▪ If any event is going to include more than 50 members of the public, the GHCKRT must apply for a public use permit from the city.
▪ Ancich is slated to open between May and June of 2018. The site will have a boat storage building, which the team will be able to use to store its boats and a space to launch out of for practices. The team’s coach, Alan Anderson, has worked closely with the city to create the terms of the lease.
Monday’s motion was the final motion the current City Council will make on the Ancich Park project before newly elected Council members take their seats. A couple of the new Council members were not in favor of the project and may use their positions to “reassess” the development.
Jim Franich, who defeated Peter Norman for City Council Position 3 in November’s primary election, said in a previous interview with the Gateway he wants to make large changes to the current city codes regarding development agreements.
One of his first steps as a Councilman will be to reassess the Ancich Waterfront Park proposal, he said.
“It’s a large structure in the middle of a residential area,” Franich said. “It’s $3 million over budget. The project needs to be scaled back, and I want to see where we can find cost savings.”
During the meeting Monday, Council member Paul Kadzik told the Council and public he wanted to clear up some “misinformation” regarding the cost of the park.
“There has been a lot of misinformation about cost of this project,” Kadzik said. “This is just for my benefit so people can understand what monies are going and where.”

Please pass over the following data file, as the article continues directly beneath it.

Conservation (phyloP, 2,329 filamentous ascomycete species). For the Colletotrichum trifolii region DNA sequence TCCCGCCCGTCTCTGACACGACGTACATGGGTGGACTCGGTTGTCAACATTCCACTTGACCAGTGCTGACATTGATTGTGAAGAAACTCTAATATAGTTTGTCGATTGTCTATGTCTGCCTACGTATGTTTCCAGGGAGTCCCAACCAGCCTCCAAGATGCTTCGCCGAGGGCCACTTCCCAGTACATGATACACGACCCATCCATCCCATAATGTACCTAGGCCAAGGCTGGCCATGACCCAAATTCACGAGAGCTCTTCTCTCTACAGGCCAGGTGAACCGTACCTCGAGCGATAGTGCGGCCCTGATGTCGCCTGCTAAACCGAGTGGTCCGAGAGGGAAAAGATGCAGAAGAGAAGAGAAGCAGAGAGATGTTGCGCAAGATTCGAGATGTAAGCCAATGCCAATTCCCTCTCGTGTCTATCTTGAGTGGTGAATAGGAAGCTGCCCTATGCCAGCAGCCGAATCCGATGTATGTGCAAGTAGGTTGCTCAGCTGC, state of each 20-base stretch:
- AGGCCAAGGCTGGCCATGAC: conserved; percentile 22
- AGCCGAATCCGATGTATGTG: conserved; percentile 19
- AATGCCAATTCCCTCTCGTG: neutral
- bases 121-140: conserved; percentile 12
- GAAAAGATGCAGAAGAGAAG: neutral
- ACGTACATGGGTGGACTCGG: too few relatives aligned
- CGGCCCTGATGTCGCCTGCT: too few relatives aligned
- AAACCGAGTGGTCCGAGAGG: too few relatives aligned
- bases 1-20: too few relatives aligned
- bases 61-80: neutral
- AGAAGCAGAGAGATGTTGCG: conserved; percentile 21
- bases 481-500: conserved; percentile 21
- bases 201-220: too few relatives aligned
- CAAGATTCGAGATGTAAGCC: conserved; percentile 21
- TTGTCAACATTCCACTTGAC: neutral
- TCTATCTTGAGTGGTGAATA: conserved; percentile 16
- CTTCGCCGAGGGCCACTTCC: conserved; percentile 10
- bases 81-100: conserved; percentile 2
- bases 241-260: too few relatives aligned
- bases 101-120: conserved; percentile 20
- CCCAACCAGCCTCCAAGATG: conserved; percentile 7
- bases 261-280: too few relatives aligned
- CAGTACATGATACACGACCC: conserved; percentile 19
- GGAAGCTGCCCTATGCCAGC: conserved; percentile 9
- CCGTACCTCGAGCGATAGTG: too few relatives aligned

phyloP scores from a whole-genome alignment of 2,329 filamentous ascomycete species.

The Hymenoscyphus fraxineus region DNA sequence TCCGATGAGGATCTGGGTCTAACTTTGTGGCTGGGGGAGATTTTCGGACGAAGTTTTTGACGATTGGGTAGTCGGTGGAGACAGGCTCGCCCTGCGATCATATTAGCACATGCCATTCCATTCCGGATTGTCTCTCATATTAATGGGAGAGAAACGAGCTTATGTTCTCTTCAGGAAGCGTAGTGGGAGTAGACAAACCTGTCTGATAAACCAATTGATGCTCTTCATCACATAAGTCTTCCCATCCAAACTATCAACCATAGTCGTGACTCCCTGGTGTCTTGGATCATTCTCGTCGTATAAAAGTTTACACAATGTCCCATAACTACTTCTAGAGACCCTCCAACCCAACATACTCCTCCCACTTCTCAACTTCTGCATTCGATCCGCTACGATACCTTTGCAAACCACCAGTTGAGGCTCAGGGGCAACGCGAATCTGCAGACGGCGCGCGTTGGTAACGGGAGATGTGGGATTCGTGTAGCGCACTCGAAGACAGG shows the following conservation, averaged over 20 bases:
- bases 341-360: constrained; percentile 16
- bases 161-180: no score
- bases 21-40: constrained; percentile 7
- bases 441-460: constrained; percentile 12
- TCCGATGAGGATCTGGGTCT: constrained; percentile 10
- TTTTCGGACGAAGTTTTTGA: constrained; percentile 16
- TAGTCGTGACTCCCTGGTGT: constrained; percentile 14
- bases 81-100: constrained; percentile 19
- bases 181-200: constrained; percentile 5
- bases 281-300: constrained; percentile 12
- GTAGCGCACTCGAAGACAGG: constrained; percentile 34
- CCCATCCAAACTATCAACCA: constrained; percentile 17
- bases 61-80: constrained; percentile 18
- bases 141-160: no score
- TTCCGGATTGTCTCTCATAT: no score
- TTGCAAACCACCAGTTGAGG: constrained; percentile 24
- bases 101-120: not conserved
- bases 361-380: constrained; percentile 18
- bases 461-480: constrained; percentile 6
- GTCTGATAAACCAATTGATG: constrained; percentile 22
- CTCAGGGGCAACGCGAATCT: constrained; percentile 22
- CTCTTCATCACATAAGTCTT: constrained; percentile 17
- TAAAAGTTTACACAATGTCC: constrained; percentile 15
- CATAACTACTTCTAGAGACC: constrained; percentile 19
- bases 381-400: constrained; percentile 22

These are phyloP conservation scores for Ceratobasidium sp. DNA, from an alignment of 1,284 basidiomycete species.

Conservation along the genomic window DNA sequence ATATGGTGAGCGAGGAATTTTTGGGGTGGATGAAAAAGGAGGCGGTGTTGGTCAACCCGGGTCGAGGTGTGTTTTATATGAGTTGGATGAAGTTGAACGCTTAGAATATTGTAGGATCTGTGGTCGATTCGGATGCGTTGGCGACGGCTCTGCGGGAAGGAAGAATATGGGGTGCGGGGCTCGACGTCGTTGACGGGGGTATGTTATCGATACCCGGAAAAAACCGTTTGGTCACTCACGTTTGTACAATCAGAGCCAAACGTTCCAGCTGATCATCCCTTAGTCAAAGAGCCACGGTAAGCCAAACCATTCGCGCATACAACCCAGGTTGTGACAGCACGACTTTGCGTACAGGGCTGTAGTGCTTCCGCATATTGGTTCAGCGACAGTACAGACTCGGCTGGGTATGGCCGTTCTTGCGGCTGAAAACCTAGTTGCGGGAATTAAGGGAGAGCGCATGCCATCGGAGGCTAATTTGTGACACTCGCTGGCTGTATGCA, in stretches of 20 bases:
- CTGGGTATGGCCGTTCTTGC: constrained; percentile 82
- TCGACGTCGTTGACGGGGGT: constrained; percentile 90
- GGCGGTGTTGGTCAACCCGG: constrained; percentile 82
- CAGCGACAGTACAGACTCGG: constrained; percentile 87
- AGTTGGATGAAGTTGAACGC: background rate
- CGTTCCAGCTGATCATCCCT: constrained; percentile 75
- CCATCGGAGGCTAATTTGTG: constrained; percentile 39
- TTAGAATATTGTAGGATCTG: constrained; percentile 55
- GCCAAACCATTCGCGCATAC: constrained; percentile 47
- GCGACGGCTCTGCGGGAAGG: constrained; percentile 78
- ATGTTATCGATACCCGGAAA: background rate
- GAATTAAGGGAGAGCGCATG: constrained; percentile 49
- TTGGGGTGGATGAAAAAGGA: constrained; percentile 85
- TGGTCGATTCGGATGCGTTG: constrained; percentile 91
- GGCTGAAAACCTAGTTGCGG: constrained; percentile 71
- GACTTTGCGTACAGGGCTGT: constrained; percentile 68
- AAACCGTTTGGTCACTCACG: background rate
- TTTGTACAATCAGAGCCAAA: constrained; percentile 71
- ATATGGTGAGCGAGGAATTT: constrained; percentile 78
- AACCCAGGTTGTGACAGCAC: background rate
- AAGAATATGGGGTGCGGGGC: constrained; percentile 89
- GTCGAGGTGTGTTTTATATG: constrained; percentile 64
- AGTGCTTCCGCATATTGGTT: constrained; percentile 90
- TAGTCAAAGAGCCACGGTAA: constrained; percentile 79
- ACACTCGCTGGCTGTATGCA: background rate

The total project cost without floats or the purchase of the property is $6.7 million, Kadzik said, and the new building is 31 percent of total project cost.
The building the GHCKT will take just over 50 percent of the space, or 1,500 of the total 2,700 square feet, he said.
“A higher percent is going into commercial fisherman netshed and pier,” Kadzik said. “We have money going — $600,000 — for the benefit of the existing private dock.”
After a few more minutes of discussion, the Council moved to vote to approve the lease between the city and GHCKRT. The lease was approved with a 6-1 vote, with Councilman Ken Malich voting against the lease.
“I want to thank the mayor, City Council, and city staff for their service to our community, for working so hard to see this project through, and for putting up with me in the early years,” Anderson said. “Ancich Park will be a big part of their legacy and a tremendous gift to the community.”
KUHN TAKES OATH OF OFFICE
Before the special meeting began on Monday, City Council members and Kadzik, serving as mayor pro-tem, swore in Mayor-elect Kit Kuhn.
Kuhn defeated mayoral incumbent Jill Guernsey in the November election. He will take his seat in January.
“I just want to tell you one thing I thought of preparing for this,” Kadzik said to Kuhn before the ceremony. “Heavy is the head that wears the crown. So this head will be heavy.”
Kadzik performed the ceremony as acting mayor; Guernsey was not present at the meeting.
“I want to thank everyone. I am honored to be a part of this community and serve you,” Kuhn said. “I am looking forward to working with the current Council people and the new Council. I will make it fun, and I want to thank all the citizens that made this possible.”